Slipstream prevails in the Grade 3 Futurity Stakes at Belmont Park on Oct. 10, 201. NYRA/Janet Garaguso photo.

Slipstream Slips Up the Rail to Take Futurity

Edited Press Release

Jump Sucker Stable’s Slipstream, patiently piloted by Joel Rosario, saved all the ground before tipping out in late stretch to notch a one-length score in the Grade 3, $150,000 Futurity Stakes, a six-furlong inner turf sprint for juveniles, at Belmont Park on Oct. 10.

The victory earned Slipstream a “Win and You’re In” berth to the Grade 2, $1 million Breeders’ Cup Juvenile Turf Sprint, a five-furlong test at Del Mar on Nov.  5.

But trainer Christophe Clement said he would prefer to stretch the colt out to one-mile in the Grade 1 Breeders’ Cup Juvenile Turf.

“If it’s up to me, yes,” Clement said. “We have to see how he comes out of it and be sure the owners are on board and that everything goes well.”

Ready to March and Run Curtis Run, winner of the Rick Violette in July at Saratoga Race Course, broke alertly in their respective turf debuts with the former marking the quarter-mile in :22.39 before the latter took over to notch the half-mile in :44.72 over the firm going.

Slipstream, who settled at the back of the eight-horse field down the backstretch, advanced along the hedge through the turn. Run Curtis Run maintained command at the stretch call but Slipstream, deftly handled by Rosario, rallied strongly up the rail to the inside of Midnight Worker and Poppy Flower before angling outside the leader late in the lane to secure the win in a final time of 1:08.36. Run Curtis Run completed the exacta by a half-length over Biz Biz Buzz

Rosario said he had to adjust his plans after being bumped at the break by Biz Biz Buzz and Kavod.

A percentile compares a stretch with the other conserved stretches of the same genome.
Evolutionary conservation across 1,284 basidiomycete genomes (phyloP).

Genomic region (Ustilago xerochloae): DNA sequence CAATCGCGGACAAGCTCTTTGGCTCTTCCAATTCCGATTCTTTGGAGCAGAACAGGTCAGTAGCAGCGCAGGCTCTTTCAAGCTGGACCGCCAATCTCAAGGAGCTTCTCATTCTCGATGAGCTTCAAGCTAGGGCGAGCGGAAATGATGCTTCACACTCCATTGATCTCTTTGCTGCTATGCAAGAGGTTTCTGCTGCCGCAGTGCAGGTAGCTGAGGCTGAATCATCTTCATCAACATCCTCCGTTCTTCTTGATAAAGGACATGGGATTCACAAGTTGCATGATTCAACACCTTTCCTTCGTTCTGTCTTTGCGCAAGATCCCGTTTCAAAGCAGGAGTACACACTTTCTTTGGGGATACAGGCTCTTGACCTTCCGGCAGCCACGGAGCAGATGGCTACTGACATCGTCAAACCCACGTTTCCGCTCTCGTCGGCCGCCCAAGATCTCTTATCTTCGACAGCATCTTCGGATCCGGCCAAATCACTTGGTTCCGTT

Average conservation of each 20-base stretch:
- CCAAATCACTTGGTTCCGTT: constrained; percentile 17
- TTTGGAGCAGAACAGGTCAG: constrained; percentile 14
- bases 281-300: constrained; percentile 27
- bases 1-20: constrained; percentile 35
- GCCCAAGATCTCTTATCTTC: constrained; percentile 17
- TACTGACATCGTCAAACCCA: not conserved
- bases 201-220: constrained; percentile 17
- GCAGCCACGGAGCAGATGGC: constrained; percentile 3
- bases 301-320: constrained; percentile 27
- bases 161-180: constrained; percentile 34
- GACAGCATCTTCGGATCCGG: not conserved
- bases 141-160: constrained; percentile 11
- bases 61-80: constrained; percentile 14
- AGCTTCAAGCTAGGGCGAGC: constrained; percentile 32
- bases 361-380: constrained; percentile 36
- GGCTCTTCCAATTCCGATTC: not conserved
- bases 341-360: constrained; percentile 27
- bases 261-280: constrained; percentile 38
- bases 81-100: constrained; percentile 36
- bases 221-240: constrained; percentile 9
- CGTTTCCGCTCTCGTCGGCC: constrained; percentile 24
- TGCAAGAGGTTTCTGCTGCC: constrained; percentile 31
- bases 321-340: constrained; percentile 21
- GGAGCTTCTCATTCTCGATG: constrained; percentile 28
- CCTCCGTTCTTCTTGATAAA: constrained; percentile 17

“It just looked a little tight right away and I kind of had to take up a little bit and find a different style with how the race was playing out,” Rosario said. “The plan was to be a little closer but it all happened right away, so I had to take another way to do it.”

Slipstream, a $170,000 Keeneland September Yearling Sale purchase, was turning back from a 5 1/4-length maiden score on Sept. 18 sprinting seven furlongs over firm Belmont turf.

“When they’re that good, you can do that,” Clement said. “I used to do that with [Eclipse Award winner] Gio Ponti all the time. I would run him at a mile, a mile and a quarter and a mile and a half. When they’re that good, you can play around with that.”

Clement said today’s effort would set Slipstream up perfectly to stretch out in distance at the Breeders’ Cup.

“I prefer six (furlongs) going into a race that’s a mile at Del Mar on firm than a mile and a sixteenth and drop back to a mile,” Clement said. “I always like when you go to California, the idea of pushing that sprinter speed going six or seven furlongs to a mile.”

Eric Cancel, aboard the runner-up Run Curtis Run, tipped his cap to the winner.

“To be honest, I wanted to be forwardly placed for my horse and try to give him the best shot he could get,” Cancel said. “I think I did and it worked out well. It was just unfortunate that I got caught the last sixteenth, but I got beat by a much better running horse at the end so I’m really happy with my performance.”

Bred in Kentucky by Burleson Farm and McKenzie Bloodstock, Slipstream banked $82,500 in victory while improving his record to 4-2-0-1. He paid $6.60 for a $2 win wager.